Europe's Robust Common Currency Why the Euro Will Survive the Crisis
Part 2: The Difference between Ireland and Greece
Granted, Greece was saved first, and now it's Ireland's turn. But, it would be wrong to conclude that the problems faced by the two countries are somehow comparable. The only thing they really share in common is their marginal importance to the euro zone as a whole. Greece only generates roughly 3 percent of the currency union's total economic output. And, for Ireland, that figure is 2 percent.
Otherwise, the two states couldn't be more different. Greece suffers from massive structural problems. For example, the majority of its companies aren't competitive, and the country imports signficantly more than it exports. Moreover, its corruption- and cronyism-plagued government lived well beyond its means for decades, spending much more money than it had. It wasn't even able to properly collect taxes.
Ireland, in comparison, is a modern, prosperous state. And what's more important, the country has in recent years already proven both its business model and its ability to institute reforms. After joining the EU's precursor, the European Economic Community, in 1973, Ireland evolved from being Europe's poorhouse to the Celtic Tiger with an internationally competitive economy. And Ireland continues to export more than it imports.
A Second London
In the years before the financial crisis, Ireland ran a budget surplus and made massive reductions in its national debt. That's more than can be said for its Greek counterparts -- not to mention Germany. At the end of 2008, its public debt stood at 44 percent of GDP. In Greece, it was already 100 percent at that point; in Germany, it was 66 percent.
Until 2008, Ireland was fighting against the curse of success: Its economy was growing too quickly. The economic boom had led to a real-estate bubble. During the final stage of the overheating of the residential and commercial property markets, Ireland's construction industry was contributing 20 percent to the country's total economic output -- twice as much as in Germany and a European record.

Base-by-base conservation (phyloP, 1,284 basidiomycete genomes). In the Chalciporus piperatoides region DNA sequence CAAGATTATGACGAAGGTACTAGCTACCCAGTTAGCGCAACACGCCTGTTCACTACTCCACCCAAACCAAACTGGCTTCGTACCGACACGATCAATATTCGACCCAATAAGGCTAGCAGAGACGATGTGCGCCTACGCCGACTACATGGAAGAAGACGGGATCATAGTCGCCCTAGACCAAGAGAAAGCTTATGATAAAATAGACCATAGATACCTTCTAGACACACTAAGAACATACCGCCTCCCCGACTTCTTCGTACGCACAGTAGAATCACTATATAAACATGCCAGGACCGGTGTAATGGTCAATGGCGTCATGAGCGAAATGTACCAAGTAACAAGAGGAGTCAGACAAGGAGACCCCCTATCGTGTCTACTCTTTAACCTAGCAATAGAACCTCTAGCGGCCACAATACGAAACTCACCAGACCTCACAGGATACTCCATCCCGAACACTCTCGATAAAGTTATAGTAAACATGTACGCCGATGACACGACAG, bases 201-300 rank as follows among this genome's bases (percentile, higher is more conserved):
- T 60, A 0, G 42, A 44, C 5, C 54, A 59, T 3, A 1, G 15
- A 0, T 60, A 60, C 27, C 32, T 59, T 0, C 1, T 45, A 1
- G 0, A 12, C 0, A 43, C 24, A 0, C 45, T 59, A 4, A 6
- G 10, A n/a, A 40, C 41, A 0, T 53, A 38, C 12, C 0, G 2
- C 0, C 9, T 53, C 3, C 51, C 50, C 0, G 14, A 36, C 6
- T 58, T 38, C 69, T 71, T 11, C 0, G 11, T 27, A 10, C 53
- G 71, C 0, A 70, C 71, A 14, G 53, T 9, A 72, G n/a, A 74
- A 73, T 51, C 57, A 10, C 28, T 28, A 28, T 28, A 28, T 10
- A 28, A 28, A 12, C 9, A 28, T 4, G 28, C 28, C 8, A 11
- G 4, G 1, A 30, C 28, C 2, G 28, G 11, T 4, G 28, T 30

And the more feverish things got in the real-estate sector, the more the finance industry was infected. The loans that Irish banks had extended to the non-financial sector, such as private households and companies, are equivalent to more than 200 percent of the country's GDP. At that level, the financial industry is just as important to the economy as a whole as it is in Britain -- but with one big difference. Dublin has only been something of a financial center for a few years. London, in contrast, has been one of the world's most important banking cities since the end of the 17th century.
EU Money Is Simply Cheaper
When Ireland's real-estate bubble burst in 2008, the country's banks also got caught up in the mess. During the boom, the banks had lent out all the money they could get their hands on. But, over the last few years, as these loans have significantly decreased in value, the institutions have been forced to write them off. At the same time, anxious customers have been withdrawing their deposits. As a result, Ireland's government has been forced to support the banks, to the tune of roughly 45 billion so far.
Now that the banking crisis has turned out to be bigger than was initially predicted, the Irish government needs more money. And since loans from the EU and the International Monetary Fund (IMF) are cheaper than those the country can get on the open market, Ireland has asked for help from Brussels, in the form of the euro rescue fund.
Still, there is no doubt that, in the middle or long term, Ireland's government will once again be able to obtain loans at acceptable rates on the financial markets, especially once the economy gets back on its feet. If real-estate prices also pick up again as the result of an upturn, those banks that are currently in danger of going bust could once again generate healthy profits.
Bottom line: Greece almost went bust because of economic mismanagement stretching back decades. In Ireland , the danger that it might not be able to refinance itself is tied to the bursting of its real-estate bubble.
- Part 1: Why the Euro Will Survive the Crisis
- Part 2: The Difference between Ireland and Greece
- Part 3: How Debt-Ridden Countries Should Bring Their Finances into Order
- Part 4: Why the Euro Does Not Need to Fear the Dollar or Yen